This is a good catch; thanks I reverted is as un-necessary. It had been added to work around a bug in my patch that kats identified in comment 5. With that fixed (as it already was in my last patch) it isn't necessary.


> ::: netwerk/base/src/Tickler.cpp
> @@ +53,5 @@
> > +  MOZ_ASSERT(!mActive);
> > +  MOZ_ASSERT(!mThread);
> > +  MOZ_ASSERT(!mFD);
> > +
> > +  AndroidBridge::Bridge()->EnableNetworkNotifications();
> 
> Test for AndroidBridge::Bridge() being null?

in comment 10 you said that brad said the null test was un-necessary, implicitly asking me to remove it :) So I've left it out
Comment 16 Patrick McManus [:mcmanus] 2013-07-11 08:40:51 PDT
Created attachment 774010 [details] [diff] [review]
wifi tickler for mitigating 802.11 psp mode on android
Comment 17 Patrick McManus [:mcmanus] 2013-07-11 08:45:26 PDT
 https://hg.mozilla.org/integration/mozilla-inbound/rev/e6257c74be3b
Comment 18 Ryan VanderMeulen [:RyanVM] 2013-07-11 19:06:02 PDT
https://hg.mozilla.org/mozilla-central/rev/e6257c74be3b
Comment 19 James Willcox (:snorp) (jwillcox@mozilla.com) 2013-07-12 08:00:33 PDT
So I've tried the zap url on a LG G2x (tegra 2), Nexus 7 (tegra 3), and Galaxy Nexus, and I get similar numbers to my dekstop on each. There is an initial high value followed by pretty uniformly low numbers. I'll attach some screenshots.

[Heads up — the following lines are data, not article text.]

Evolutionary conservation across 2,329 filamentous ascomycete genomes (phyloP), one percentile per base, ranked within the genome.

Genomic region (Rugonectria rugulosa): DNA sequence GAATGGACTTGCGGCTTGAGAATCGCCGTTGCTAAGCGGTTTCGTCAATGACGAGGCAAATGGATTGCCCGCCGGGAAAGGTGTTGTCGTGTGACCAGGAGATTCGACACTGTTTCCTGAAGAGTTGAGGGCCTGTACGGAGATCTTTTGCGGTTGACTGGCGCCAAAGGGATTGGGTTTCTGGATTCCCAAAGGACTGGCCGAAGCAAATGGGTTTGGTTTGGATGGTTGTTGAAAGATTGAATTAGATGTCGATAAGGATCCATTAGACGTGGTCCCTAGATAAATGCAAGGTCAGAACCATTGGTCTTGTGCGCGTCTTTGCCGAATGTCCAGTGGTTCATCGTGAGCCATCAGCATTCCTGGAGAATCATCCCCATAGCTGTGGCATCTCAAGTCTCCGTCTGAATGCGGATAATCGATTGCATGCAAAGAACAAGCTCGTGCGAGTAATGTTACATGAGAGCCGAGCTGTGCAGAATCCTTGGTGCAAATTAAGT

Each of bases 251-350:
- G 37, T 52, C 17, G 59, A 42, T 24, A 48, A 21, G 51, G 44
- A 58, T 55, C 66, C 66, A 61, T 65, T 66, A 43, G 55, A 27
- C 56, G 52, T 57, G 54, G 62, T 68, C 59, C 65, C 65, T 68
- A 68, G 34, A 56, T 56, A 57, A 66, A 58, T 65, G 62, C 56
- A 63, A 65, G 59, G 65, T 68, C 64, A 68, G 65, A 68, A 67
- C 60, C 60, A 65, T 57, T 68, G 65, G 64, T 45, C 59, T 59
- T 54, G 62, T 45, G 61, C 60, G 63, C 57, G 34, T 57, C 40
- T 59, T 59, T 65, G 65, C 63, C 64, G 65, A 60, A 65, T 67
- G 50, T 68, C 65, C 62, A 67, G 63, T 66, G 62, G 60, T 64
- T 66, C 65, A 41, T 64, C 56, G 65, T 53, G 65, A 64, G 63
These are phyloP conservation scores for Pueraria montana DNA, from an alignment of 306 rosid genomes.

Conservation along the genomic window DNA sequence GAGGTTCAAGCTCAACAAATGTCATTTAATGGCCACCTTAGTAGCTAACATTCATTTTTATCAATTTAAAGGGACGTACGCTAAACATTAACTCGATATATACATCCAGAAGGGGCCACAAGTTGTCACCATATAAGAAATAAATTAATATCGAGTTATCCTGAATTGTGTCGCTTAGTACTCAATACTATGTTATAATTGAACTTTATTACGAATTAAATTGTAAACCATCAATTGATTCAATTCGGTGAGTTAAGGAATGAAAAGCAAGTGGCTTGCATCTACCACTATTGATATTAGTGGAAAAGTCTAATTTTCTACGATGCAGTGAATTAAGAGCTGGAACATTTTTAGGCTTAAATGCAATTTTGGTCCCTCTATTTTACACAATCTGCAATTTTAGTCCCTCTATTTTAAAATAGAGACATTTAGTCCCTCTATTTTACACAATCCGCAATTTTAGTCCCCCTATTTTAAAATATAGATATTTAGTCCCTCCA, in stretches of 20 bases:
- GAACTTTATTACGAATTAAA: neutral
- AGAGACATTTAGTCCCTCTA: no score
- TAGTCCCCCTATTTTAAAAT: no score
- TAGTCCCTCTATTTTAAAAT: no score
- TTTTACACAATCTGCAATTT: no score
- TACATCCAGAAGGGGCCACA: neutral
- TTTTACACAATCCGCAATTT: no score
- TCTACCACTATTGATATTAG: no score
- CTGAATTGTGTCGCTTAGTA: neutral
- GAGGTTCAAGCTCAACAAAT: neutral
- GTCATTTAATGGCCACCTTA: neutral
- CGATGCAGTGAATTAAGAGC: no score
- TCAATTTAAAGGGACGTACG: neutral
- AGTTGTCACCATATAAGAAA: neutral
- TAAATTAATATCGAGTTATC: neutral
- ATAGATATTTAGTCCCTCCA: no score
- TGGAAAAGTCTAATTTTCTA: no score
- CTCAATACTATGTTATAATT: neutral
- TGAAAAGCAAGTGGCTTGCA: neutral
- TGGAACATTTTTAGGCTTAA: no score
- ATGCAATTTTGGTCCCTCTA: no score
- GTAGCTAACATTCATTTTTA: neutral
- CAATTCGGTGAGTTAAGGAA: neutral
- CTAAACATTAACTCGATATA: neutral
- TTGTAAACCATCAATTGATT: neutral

Comment 20 James Willcox (:snorp) (jwillcox@mozilla.com) 2013-07-12 08:01:17 PDT
Created attachment 774663 [details]
LG g2x zap
Comment 21 James Willcox (:snorp) (jwillcox@mozilla.com) 2013-07-12 08:01:38 PDT
Created attachment 774664 [details]
Nexus 7 zap
Comment 22 James Willcox (:snorp) (jwillcox@mozilla.com) 2013-07-12 08:01:57 PDT
The tickle pref does not appear in about:config, so I don't think I have this patch either.
Comment 23 James Willcox (:snorp) (jwillcox@mozilla.com) 2013-07-12 08:09:58 PDT
I did get some ridiculously high numbers on the Nexus 4, however, which is qualcomm. Patrick, which devices did you test on?
Comment 24 Patrick McManus [:mcmanus] 2013-07-12 08:54:41 PDT
(In reply to James Willcox (:snorp) (jwillcox@mozilla.com) from comment #23)
> I did get some ridiculously high numbers on the Nexus 4, however, which is
> qualcomm. Patrick, which devices did you test on?

a nexus 4, a nexus S, and someone else reported a "galaxy tab"
Comment 25 doug 2016-10-04 16:43:11 PDT
I have a Samsung Galaxy S5 with Firefox Beta v.50.0

Unless I'm misinterpreting the data, my firewall is reporting 1342 packets of UDP Port 4886 to my default gateway over .  

This post indicates the following:
"If you're on wifi and an IPv4 DHCP network we will send 0 length UDP packets at port 4886 of your gateway at the default rate of 60hz for 400ms from the start of the transaction in an attempt to improve RTT during the critical early phases. I call this "tickle time"."

First Packet 08:20:43
Last Packet  08:24:18
That's 2 min 35 sec  

This is a long distance from 400ms.  It's 215000ms or 537.5 times the advertised 400ms.

This appears to be a bug.  Could you review?  I have firewall statistics for months on this device if you need them.

Thanks,
Doug
Comment 26 Patrick McManus [:mcmanus] 2016-10-05 01:02:16 PDT
its within 400ms of channel activity time - so its not a one time event

Note You need to log in before you can comment on or make changes to this bug.